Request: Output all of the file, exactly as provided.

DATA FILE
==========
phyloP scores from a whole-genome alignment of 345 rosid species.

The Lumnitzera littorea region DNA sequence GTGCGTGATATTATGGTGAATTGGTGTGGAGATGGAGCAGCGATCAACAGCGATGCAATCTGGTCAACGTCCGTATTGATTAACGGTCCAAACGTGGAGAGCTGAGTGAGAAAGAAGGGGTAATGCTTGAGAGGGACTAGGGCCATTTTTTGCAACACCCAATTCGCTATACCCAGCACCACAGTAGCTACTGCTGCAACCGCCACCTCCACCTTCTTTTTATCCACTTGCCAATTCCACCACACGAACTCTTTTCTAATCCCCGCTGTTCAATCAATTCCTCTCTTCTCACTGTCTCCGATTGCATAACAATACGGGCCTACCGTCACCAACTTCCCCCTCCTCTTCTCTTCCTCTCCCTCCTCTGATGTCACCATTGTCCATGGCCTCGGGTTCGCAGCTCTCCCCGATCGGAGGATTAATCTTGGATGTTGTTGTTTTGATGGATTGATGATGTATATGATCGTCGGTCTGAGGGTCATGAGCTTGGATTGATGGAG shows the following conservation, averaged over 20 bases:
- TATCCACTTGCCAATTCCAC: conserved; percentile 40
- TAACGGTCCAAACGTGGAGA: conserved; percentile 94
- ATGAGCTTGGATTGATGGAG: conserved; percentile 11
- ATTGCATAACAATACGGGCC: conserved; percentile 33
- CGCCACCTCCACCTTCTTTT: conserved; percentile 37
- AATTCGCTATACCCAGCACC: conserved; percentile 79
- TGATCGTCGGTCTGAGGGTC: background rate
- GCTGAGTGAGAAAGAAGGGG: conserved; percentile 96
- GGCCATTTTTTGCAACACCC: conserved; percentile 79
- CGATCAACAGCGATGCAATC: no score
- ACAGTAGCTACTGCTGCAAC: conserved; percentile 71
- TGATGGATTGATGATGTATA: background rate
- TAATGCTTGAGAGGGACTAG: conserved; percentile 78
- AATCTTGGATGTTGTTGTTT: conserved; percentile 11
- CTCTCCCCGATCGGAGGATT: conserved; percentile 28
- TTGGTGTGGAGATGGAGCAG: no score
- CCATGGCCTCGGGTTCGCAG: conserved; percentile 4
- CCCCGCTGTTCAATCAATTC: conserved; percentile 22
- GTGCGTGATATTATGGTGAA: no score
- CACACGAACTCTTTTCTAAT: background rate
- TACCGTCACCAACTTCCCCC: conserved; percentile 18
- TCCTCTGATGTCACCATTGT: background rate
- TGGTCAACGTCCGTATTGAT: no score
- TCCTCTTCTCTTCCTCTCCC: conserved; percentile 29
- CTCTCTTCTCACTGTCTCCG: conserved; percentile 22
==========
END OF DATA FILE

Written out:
phyloP scores from a whole-genome alignment of 345 rosid species.

The Lumnitzera littorea region DNA sequence GTGCGTGATATTATGGTGAATTGGTGTGGAGATGGAGCAGCGATCAACAGCGATGCAATCTGGTCAACGTCCGTATTGATTAACGGTCCAAACGTGGAGAGCTGAGTGAGAAAGAAGGGGTAATGCTTGAGAGGGACTAGGGCCATTTTTTGCAACACCCAATTCGCTATACCCAGCACCACAGTAGCTACTGCTGCAACCGCCACCTCCACCTTCTTTTTATCCACTTGCCAATTCCACCACACGAACTCTTTTCTAATCCCCGCTGTTCAATCAATTCCTCTCTTCTCACTGTCTCCGATTGCATAACAATACGGGCCTACCGTCACCAACTTCCCCCTCCTCTTCTCTTCCTCTCCCTCCTCTGATGTCACCATTGTCCATGGCCTCGGGTTCGCAGCTCTCCCCGATCGGAGGATTAATCTTGGATGTTGTTGTTTTGATGGATTGATGATGTATATGATCGTCGGTCTGAGGGTCATGAGCTTGGATTGATGGAG shows the following conservation, averaged over 20 bases:
- TATCCACTTGCCAATTCCAC: conserved; percentile 40
- TAACGGTCCAAACGTGGAGA: conserved; percentile 94
- ATGAGCTTGGATTGATGGAG: conserved; percentile 11
- ATTGCATAACAATACGGGCC: conserved; percentile 33
- CGCCACCTCCACCTTCTTTT: conserved; percentile 37
- AATTCGCTATACCCAGCACC: conserved; percentile 79
- TGATCGTCGGTCTGAGGGTC: background rate
- GCTGAGTGAGAAAGAAGGGG: conserved; percentile 96
- GGCCATTTTTTGCAACACCC: conserved; percentile 79
- CGATCAACAGCGATGCAATC: no score
- ACAGTAGCTACTGCTGCAAC: conserved; percentile 71
- TGATGGATTGATGATGTATA: background rate
- TAATGCTTGAGAGGGACTAG: conserved; percentile 78
- AATCTTGGATGTTGTTGTTT: conserved; percentile 11
- CTCTCCCCGATCGGAGGATT: conserved; percentile 28
- TTGGTGTGGAGATGGAGCAG: no score
- CCATGGCCTCGGGTTCGCAG: conserved; percentile 4
- CCCCGCTGTTCAATCAATTC: conserved; percentile 22
- GTGCGTGATATTATGGTGAA: no score
- CACACGAACTCTTTTCTAAT: background rate
- TACCGTCACCAACTTCCCCC: conserved; percentile 18
- TCCTCTGATGTCACCATTGT: background rate
- TGGTCAACGTCCGTATTGAT: no score
- TCCTCTTCTCTTCCTCTCCC: conserved; percentile 29
- CTCTCTTCTCACTGTCTCCG: conserved; percentile 22